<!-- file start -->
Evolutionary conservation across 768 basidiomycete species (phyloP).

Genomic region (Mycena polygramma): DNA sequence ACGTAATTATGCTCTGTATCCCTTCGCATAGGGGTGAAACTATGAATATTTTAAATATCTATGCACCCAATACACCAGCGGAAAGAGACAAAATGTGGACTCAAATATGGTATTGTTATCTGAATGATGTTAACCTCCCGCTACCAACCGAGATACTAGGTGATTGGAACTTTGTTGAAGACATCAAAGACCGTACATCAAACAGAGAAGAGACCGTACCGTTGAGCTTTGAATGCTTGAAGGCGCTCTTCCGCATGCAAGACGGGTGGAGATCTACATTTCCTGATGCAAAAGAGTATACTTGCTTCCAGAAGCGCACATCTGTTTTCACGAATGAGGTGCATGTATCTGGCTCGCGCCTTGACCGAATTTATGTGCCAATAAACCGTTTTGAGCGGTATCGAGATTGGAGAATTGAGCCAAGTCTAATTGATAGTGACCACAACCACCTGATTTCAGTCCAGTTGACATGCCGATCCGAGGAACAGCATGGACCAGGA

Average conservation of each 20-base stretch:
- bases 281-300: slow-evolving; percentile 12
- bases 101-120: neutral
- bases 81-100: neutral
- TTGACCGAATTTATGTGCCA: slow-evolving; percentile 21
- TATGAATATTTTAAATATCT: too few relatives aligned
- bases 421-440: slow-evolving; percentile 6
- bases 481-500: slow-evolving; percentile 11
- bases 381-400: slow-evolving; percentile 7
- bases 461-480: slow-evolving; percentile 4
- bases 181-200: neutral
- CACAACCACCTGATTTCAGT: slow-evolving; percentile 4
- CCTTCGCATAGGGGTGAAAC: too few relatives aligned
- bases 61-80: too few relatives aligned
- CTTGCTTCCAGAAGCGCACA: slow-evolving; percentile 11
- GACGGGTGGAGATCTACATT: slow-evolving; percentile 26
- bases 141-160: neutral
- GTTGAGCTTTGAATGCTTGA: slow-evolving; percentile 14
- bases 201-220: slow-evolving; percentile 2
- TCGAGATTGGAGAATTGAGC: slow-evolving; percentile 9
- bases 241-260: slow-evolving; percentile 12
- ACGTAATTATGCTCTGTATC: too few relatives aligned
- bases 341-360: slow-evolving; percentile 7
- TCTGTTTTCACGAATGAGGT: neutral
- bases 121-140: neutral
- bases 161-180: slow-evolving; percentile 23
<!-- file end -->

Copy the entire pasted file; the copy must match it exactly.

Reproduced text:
Evolutionary conservation across 768 basidiomycete species (phyloP).

Genomic region (Mycena polygramma): DNA sequence ACGTAATTATGCTCTGTATCCCTTCGCATAGGGGTGAAACTATGAATATTTTAAATATCTATGCACCCAATACACCAGCGGAAAGAGACAAAATGTGGACTCAAATATGGTATTGTTATCTGAATGATGTTAACCTCCCGCTACCAACCGAGATACTAGGTGATTGGAACTTTGTTGAAGACATCAAAGACCGTACATCAAACAGAGAAGAGACCGTACCGTTGAGCTTTGAATGCTTGAAGGCGCTCTTCCGCATGCAAGACGGGTGGAGATCTACATTTCCTGATGCAAAAGAGTATACTTGCTTCCAGAAGCGCACATCTGTTTTCACGAATGAGGTGCATGTATCTGGCTCGCGCCTTGACCGAATTTATGTGCCAATAAACCGTTTTGAGCGGTATCGAGATTGGAGAATTGAGCCAAGTCTAATTGATAGTGACCACAACCACCTGATTTCAGTCCAGTTGACATGCCGATCCGAGGAACAGCATGGACCAGGA

Average conservation of each 20-base stretch:
- bases 281-300: slow-evolving; percentile 12
- bases 101-120: neutral
- bases 81-100: neutral
- TTGACCGAATTTATGTGCCA: slow-evolving; percentile 21
- TATGAATATTTTAAATATCT: too few relatives aligned
- bases 421-440: slow-evolving; percentile 6
- bases 481-500: slow-evolving; percentile 11
- bases 381-400: slow-evolving; percentile 7
- bases 461-480: slow-evolving; percentile 4
- bases 181-200: neutral
- CACAACCACCTGATTTCAGT: slow-evolving; percentile 4
- CCTTCGCATAGGGGTGAAAC: too few relatives aligned
- bases 61-80: too few relatives aligned
- CTTGCTTCCAGAAGCGCACA: slow-evolving; percentile 11
- GACGGGTGGAGATCTACATT: slow-evolving; percentile 26
- bases 141-160: neutral
- GTTGAGCTTTGAATGCTTGA: slow-evolving; percentile 14
- bases 201-220: slow-evolving; percentile 2
- TCGAGATTGGAGAATTGAGC: slow-evolving; percentile 9
- bases 241-260: slow-evolving; percentile 12
- ACGTAATTATGCTCTGTATC: too few relatives aligned
- bases 341-360: slow-evolving; percentile 7
- TCTGTTTTCACGAATGAGGT: neutral
- bases 121-140: neutral
- bases 161-180: slow-evolving; percentile 23